1. PAIN—Epigastric or vague abodominal pain is a characteristic and predominant presenting symptom. Careful ex¬amination of its characteristics as given below can greatly help in distinguishing between chronic duodenal and un¬complicated peptic ulcer and between peptic ulcer and other disorders that mimic peptic ulcer.
(i) Duodenal ulcer—well localized in epigastric or sub-xiphoid area.
(ii) Gastric ulcer—epigastric area, often not well localized, even vague discomfort.
(iii) Oesophageal ulcer—substemal or sub-xiphoid area.
(iv) Post bulbar ulcer—lower epigastric or hypo-gastric ulcer.
(b) CHARACTER OF PAIN—Steady for a period of time (usually 30-90 min.) and then disappears. It is variously described as ‘gnawing’, ‘burning’ ‘aching’, ‘hunger pains’, a sense of fullness, ‘gas pain’ etc.
It is directly proportional to—
(i) site-lowest in duodenal, intermediate in gastric and highest in post bulbar or stomach ulcers.
(ii) size of ulcer,
(iii) Patients sensitivity to pain,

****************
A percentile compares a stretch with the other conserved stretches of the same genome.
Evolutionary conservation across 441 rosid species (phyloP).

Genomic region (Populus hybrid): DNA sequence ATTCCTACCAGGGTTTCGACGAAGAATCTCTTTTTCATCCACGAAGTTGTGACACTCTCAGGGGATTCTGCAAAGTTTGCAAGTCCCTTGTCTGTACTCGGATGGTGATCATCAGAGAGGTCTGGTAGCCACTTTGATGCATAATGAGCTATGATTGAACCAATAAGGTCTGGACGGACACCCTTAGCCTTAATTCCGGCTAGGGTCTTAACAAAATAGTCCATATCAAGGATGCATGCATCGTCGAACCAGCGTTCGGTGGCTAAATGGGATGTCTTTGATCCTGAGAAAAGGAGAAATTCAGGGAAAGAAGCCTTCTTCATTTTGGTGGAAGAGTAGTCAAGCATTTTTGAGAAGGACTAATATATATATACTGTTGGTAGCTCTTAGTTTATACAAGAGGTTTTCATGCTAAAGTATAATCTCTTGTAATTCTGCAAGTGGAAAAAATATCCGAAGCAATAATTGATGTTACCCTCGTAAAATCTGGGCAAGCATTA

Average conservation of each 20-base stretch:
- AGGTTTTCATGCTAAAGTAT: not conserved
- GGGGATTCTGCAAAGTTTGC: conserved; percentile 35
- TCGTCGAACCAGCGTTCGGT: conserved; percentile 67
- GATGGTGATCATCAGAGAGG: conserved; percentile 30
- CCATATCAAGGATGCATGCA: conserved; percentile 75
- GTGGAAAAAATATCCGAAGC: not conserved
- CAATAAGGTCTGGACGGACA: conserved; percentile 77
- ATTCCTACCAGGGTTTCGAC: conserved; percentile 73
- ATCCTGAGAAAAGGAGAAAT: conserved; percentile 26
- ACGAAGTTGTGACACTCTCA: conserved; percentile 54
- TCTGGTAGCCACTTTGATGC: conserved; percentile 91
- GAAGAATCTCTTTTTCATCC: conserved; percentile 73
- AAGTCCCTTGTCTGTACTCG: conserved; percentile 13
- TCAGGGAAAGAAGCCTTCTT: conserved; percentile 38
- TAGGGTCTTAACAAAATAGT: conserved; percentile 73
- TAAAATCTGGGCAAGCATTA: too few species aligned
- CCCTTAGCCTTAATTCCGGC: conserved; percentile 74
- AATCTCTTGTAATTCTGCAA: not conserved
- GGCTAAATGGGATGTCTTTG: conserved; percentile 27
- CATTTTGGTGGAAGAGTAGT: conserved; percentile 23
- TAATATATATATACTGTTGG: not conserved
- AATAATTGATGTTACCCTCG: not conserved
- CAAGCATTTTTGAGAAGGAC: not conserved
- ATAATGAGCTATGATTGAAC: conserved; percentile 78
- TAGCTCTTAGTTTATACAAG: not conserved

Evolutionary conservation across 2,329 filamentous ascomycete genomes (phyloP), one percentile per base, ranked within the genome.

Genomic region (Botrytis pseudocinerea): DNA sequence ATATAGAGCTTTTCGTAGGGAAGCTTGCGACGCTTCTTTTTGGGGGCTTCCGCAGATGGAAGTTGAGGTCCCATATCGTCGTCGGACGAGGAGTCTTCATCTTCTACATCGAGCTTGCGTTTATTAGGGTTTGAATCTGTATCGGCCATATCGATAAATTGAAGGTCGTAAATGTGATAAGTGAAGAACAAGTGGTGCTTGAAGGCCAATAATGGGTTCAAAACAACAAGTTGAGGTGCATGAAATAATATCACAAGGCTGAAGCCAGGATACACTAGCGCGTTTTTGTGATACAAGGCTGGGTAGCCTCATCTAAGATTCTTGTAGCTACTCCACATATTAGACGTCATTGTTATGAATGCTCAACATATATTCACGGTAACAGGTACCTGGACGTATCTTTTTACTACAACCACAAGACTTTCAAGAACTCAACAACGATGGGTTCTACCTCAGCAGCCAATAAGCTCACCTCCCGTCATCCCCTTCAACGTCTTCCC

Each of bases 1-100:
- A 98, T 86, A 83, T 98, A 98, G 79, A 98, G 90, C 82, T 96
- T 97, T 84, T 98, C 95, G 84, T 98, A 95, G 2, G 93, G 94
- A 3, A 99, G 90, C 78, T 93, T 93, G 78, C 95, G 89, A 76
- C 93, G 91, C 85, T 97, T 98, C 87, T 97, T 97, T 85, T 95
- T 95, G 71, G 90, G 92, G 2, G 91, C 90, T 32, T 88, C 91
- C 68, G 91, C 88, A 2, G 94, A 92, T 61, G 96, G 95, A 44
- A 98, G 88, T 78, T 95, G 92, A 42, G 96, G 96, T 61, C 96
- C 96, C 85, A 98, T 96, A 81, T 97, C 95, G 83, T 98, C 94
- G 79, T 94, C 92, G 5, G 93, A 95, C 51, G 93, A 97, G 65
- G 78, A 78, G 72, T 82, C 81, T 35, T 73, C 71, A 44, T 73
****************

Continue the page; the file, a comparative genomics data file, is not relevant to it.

(iv) Serosal involvement—as in penetrating ulcer,
(v) Presence of complications.
In duodenal ulcer—onset of pain is about 2 hrs. after meals; often present at night (between midnight 12-2 a.m), but seldom on awakening, i.e., food—comfort (2 hrs.)—pain.
In gastric ulcer—pain appears soon after meals pain seldom present at night and on awakening.
(i) Radiation—pain may radiate to back
(ii) Duration of pain—usually 30-90 min.
(iii) Periodicity—Both duodenal and gastric ulcers show periodicity, i.e., pain occurs for days and months subsides for many months and then recurs to repeat the cycle.
(iv) Relieving factors—
Duodenal ulcer—food (especially milk) and antacids usually bring immediate relief.
Gastric ulcer—food brings little or no relief, but may cause pain sometimes. Pain relieved by antacids.


Duodenal ulcer—patients likes to eat almost any bland diet, specially milk and gains weight.
Gastric ulcer—patient afraid to eat and loses weight.